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Germany will have to get used to supporting Greece, Ireland and Portugal for sure with maybe Belgium and Spain thrown in for good measure! The first three are showing no signs of growth and their ability to service their debt is going to be called into question in the long run. They will default unless the Germans dig deep once again and there is another bail out fudge. The problem is that a bail out and domestic cut backs do nothing to get the economies going hence the problem will re occur time and again. These countries need the ability to devalue their currencies and make themselves competitive once again. The German tax payer needs to be free of this albatross and to invest in their own future. The Eurocrats will fight this to the bitter end so expect this story to run and run.

Posted by paulos | Report as abusive

In short, your “solution” is that the Germans should become more Anglo-Saxon or the Euro experiment should be terminated.

I am not convinced by the present Anglo-Saxon examples that this would improve the welfare of ordinary Germans, neither in employment, nor in availability of health care, affordability of college education, or inflation control.

Before giving up on the Euro, let us remember the reasons for creating the Euro and in particular why the British government squandered billions to keep the pound sterling pegged to the Deutsche Mark in 1992:
Attenuate the domination of monetary policy by the Bundesbank as the guardian of the most stable currency in a convincing way.
The lesson was that throwing money at a lack of trust problem is not sustainable – in particular your own money.

Meanwhile, Sarkozy has understood that his voters have little nationalistic qualms to adopt the German economic model in some respects. The Irish are still clinging to their low corporate tax level and will still have to learn the hard way that trust and solidarity needs to be earned. No pain, no gain.

By comparison, quatitative easing is just numbing against the learning from the evidence.
When will the Anglo-Saxon poor including the poor Tea-party voters wake-up and follow the Tunesians?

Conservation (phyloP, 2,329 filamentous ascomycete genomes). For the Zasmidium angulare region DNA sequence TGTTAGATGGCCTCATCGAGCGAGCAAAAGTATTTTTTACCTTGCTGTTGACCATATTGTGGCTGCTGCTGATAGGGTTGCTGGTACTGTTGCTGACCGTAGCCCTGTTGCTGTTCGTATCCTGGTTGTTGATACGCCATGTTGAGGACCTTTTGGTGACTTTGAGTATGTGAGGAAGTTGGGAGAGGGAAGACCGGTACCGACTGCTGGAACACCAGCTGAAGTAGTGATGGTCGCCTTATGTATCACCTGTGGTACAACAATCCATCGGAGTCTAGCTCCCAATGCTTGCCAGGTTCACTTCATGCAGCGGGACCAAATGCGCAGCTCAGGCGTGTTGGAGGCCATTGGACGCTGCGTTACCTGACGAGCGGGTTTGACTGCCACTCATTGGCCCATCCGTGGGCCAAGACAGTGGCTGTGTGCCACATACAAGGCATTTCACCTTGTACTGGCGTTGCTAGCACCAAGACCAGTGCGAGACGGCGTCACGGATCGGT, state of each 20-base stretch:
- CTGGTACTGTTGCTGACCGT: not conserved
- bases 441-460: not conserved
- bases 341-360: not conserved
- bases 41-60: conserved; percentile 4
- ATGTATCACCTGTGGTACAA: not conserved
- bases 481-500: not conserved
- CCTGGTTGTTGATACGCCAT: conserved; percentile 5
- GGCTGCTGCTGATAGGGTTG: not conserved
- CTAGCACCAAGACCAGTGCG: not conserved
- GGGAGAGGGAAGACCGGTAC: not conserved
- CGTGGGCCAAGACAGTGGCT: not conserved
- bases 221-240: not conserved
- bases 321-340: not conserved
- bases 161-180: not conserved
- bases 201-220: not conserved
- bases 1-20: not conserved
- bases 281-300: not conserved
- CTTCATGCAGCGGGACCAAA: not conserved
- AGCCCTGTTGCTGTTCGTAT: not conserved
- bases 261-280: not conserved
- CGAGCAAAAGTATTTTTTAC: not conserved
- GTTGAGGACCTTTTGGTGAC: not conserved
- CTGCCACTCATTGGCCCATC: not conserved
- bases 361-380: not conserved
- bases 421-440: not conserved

Posted by MartinInFRA | Report as abusive

Here is another tiresome and biased opinion from an obviously neoliberal economist absolutely convinced that transnational currencies systems can’t work. Of course the author makes it sound like sovereign debtors orbit chiefly around Germany and the entirety of the European Model is at stake. Is this overreaching? I think so. The author overlooks a lot of things. But let’s start with America’s sovereign debt, which is 60% of its GDP. With a pitiful 10% manufacturing sector, its import/export ratio cannot possibly ever hope to diminish our sky high trade deficit (that feeds our debt). While on the other hand France and Germany’s collective sovereign debts are around 67% of their GDP, they have sound austerity measures in the works, whereas we do not. Yet what the author neglects to tell you about export driven countries within the Eurozone is that they are experiencing steadily increasing trade surpluses with Germany, be they still pedestrian. The author is correct that Germany’s massive trade surplus wont shrink adequately in relation to its domestic demand, but not because the Eurozone needs that to happen to survive, it’s because–as crazy as this sounds–Germany’s population, which has stabilized in recent years, shall begin to increase slowly. And a growing population fuels domestic demand better than an aging population. And Germany, as in France, has implemented social welfare programs that are beginning to bear fruit to that extent. This brings me to the ultimate goal of the Eurozone, which has just expanded to 17 countries, which is to politically unite. This is not farfetched or ungainly, as the author would surely disagree. Political unification is the ultimate extension of currency union, anyway, especially enleu of certain states’ straddling debts requiring non other solution. A political unification structure of some kind, perhaps with functionaries in Brussels, Frankfurt, and Strasbourg, probably would probably give the Eurozone the cohesion, if not the coherence, necessary to take hold of the debt problem and begin it’s dissolution within core constituent 400 million citizens. Why would I know that Germany will not abandon the Eurozone? It is too dependent on unsustainable rates of foreign demand for many of its core products, like machinery and airplanes. Once these demands subside, it shall be back to more inter European trade; hence, Germany needs the EU more than the EU needs Germany. But they both need each other too much to not, as the directive of the Lisbon Treaty implies, politically unite [someday].

Posted by fakosek | Report as abusive